Wuerz Provides Strategies and Tips for Conflict Resolution

Program Consultant for Sustained Dialogue Institute Educates


Takumi Sampei

Elizabeth Wuerz (center) and the audience took a picture together, and left with new insights.

Joe Caron, Staff Writer

Bridgewater, VA- On Thursday, The Center for Engaged Learning at Bridgewater College presented “Throwing Shade: Navigating Conflict Effectively,” a convocation about conflict resolution. The convocation was at 7:30 PM in Cole Hall and was attended by students, staff, and community members.

Elizabeth Wuerz, a program consultant for the Sustained Dialogue Institute (SDI), was the guest speaker. Before working with SDI, Wuerz developed training sessions for conflict management on several campuses. She also researched material for a new citizen security initiative in Central America.

After thanking President Bushman and Student Life for hosting her, Wuerz began by saying that conflict is normal and natural, and presented the idea as being an opportunity for growth. Wuerz said that when conflict occurs between two people or groups, people respond in one of several ways.

She provided a diagram in her power point to demonstrate these topics. The diagram showed that the way we respond to conflict with someone else is based on two factors: how much we care about the relationship and how badly we want to attain the goal at hand.

The four main approaches were the “turtle shell” approach, which is avoiding conflict entirely; the “lion” approach, which is trying to attain the goal regardless of the damage to the relationship; the “chameleon” or accommodating approach, which is placing the relationship above being right; and the “dolphin” approach, which is when both parties actively care and actively disagree with each other, but are willing to talk it over. Wuerz pointed out that the “lion” approach is corrosive to relationships, and the “dolphin” approach is the most rewarding as well as the most demanding way to deal with conflict.

Wuerz quoted Hal Saunders, the founder of SDI, to illustrate the meaning of interpersonal conflict and said, “There are some things that only governments can do, like build policies and make rules. There are other things only everyday people can do, like build the culture of how they treat one another.”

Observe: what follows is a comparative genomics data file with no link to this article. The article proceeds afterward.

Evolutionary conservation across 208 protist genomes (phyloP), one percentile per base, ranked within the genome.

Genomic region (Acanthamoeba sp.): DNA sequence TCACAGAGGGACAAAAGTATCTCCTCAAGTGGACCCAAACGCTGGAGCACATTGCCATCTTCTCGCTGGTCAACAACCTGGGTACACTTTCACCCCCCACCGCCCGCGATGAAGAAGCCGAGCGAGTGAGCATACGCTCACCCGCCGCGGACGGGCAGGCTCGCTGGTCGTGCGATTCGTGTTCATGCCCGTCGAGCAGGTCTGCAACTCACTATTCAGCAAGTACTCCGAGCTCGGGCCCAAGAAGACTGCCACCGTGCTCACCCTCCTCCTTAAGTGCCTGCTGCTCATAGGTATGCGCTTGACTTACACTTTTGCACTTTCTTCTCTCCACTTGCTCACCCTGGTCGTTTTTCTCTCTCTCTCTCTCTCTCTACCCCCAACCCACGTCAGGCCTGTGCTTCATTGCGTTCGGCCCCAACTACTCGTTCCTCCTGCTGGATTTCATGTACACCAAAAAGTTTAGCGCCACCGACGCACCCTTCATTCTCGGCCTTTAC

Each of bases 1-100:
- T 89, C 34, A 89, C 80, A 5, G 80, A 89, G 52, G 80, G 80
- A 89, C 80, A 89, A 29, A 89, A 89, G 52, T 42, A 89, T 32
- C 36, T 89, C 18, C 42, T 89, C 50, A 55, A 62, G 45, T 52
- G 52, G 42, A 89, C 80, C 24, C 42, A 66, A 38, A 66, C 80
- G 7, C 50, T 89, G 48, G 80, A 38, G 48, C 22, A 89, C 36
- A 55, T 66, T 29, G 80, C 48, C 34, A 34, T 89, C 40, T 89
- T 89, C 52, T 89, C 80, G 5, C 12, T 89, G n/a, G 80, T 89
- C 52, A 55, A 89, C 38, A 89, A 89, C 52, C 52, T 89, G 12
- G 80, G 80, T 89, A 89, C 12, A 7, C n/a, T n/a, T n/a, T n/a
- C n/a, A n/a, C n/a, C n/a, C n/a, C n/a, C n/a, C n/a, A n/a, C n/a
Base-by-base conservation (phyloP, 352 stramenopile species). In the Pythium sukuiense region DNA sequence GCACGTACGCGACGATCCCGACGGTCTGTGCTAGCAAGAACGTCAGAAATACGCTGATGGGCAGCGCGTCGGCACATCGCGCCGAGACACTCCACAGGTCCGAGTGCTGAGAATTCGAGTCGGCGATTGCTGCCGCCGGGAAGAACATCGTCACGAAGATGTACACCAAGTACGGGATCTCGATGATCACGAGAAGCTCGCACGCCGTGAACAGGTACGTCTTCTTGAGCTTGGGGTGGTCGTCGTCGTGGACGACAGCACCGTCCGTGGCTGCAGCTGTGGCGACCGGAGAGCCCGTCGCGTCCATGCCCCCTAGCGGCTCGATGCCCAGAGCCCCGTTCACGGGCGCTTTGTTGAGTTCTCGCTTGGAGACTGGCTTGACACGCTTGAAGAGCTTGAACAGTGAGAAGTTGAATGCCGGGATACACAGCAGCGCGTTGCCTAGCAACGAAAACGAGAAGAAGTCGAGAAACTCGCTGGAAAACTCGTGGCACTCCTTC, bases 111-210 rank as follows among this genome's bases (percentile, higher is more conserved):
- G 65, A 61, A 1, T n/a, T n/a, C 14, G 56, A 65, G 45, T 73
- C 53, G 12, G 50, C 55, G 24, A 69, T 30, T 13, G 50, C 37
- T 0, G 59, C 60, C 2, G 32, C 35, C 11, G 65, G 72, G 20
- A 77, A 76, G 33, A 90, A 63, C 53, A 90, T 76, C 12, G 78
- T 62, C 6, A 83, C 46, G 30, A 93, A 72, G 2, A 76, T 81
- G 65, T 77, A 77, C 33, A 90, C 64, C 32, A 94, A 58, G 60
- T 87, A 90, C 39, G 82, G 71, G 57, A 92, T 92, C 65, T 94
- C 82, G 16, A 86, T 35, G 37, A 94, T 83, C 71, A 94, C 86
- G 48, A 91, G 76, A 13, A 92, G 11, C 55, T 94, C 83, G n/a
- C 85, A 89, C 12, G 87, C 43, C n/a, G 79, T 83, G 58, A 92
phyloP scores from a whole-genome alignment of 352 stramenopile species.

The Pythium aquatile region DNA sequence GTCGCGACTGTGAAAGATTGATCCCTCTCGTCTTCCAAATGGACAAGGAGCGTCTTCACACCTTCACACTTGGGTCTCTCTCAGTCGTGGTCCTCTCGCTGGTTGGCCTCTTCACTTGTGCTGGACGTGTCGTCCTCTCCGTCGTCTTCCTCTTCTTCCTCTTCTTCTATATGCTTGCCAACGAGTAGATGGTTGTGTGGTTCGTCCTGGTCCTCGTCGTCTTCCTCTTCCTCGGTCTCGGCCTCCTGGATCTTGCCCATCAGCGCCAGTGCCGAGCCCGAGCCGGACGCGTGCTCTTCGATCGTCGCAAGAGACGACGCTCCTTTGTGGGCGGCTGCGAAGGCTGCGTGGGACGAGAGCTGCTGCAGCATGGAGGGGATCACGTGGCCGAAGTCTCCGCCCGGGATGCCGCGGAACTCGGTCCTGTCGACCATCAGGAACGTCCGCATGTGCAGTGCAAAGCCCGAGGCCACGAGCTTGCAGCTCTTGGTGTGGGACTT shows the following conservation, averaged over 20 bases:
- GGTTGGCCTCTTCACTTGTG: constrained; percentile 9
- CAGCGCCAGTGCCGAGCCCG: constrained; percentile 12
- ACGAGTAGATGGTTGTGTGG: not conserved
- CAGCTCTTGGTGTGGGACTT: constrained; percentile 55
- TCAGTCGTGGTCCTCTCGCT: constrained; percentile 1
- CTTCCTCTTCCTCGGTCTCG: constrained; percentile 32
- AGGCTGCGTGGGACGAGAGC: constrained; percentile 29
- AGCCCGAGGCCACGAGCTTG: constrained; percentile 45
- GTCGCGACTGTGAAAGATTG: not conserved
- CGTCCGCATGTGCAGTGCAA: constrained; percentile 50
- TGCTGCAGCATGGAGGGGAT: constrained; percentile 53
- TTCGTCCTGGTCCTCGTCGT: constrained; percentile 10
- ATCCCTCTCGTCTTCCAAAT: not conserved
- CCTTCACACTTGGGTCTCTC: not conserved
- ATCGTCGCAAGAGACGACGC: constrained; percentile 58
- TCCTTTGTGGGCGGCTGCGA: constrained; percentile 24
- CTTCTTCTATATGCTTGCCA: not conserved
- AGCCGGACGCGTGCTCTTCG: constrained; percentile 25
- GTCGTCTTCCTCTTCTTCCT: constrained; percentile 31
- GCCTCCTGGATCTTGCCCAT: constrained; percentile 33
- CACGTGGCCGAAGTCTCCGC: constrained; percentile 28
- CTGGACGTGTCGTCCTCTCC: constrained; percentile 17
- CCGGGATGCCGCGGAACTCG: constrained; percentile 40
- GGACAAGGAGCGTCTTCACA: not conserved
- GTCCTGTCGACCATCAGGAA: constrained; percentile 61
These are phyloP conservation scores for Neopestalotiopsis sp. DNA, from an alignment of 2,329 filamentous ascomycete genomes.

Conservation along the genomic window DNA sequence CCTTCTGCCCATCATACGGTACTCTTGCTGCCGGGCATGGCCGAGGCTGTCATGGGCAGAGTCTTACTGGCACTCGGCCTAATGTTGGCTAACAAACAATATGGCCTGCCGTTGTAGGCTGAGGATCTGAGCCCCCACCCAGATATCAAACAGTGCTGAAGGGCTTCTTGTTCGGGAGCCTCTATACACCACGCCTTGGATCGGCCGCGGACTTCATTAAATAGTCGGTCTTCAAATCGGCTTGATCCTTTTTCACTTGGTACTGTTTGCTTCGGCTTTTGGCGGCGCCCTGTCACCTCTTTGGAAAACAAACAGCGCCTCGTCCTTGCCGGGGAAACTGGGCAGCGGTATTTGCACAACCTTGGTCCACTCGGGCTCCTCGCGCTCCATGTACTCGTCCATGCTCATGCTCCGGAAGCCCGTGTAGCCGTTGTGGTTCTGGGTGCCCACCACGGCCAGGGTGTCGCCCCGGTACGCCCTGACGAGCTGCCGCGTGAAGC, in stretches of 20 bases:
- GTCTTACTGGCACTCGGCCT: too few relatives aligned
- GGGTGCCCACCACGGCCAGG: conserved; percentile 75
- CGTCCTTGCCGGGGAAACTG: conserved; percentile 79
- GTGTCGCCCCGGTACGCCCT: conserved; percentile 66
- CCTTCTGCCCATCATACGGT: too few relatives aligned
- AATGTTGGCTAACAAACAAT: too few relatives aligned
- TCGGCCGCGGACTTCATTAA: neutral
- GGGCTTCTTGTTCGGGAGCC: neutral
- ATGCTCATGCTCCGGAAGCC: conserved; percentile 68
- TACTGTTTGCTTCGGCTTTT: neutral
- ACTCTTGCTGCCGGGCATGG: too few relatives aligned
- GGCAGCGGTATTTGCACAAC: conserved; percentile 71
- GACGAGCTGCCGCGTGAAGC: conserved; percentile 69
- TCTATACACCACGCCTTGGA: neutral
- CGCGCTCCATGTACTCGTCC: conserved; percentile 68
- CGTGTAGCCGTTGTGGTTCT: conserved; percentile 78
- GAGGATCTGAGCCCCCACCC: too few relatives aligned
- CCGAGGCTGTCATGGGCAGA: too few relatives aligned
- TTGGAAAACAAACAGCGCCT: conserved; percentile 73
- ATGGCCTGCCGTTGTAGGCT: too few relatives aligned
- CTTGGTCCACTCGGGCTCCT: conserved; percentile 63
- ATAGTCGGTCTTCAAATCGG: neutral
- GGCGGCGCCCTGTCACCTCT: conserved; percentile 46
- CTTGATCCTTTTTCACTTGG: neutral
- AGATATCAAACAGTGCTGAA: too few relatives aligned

By “everyday people,” Saunders was referring to people who are not necessarily in positions of authority but who still have the power to influence culture. Another fact that Wuerz shared was that the Chinese symbol for conflict is the symbols for danger and opportunity combined.

Wuerz moved on to speak about the way we begin thinking when a conflict occurs. Initially our amygdala, commonly referred to as the “lizard brain” is activated and we enter into “fight or flight” mode. If we continue to approach the conflict this way our thinking will be binary, and we will have an us vs. them mindset about the conflict.

Wuerz stated the way to move into a more collaborative mindset is to implement active thinking, which is mostly non-verbal. Some of the components of that are being open, relaxed, leaning forward, and making eye contact. Verbal components of active listening are asking questions, summarizing what someone says back to them, and expressing gratitude.

Wuerz also expressed the importance of perceptions when it comes to conflict. The way we act towards others is based off of our perceptions of them, and we are less likely to check the accuracy of our perceptions of people we know.

Another key to switching out of binary “us vs. them” thinking that Wuerz mentioned was the five Cs. The five Cs are clarify, change, communicate, contribute, and come back to it. Clarify means asking questions like “what do you mean by…;” change means change the conversation from opinions to experiences; and communicate means to communicate the impact on you. Contribute refers to contributing your “scuba story” which is diving into your own experiences and communicating their effect on you. To come back to it means that sometimes it is best to leave a situation alone for a little while and return to it.

Wuerz ended the convocation by answering several questions from the audience.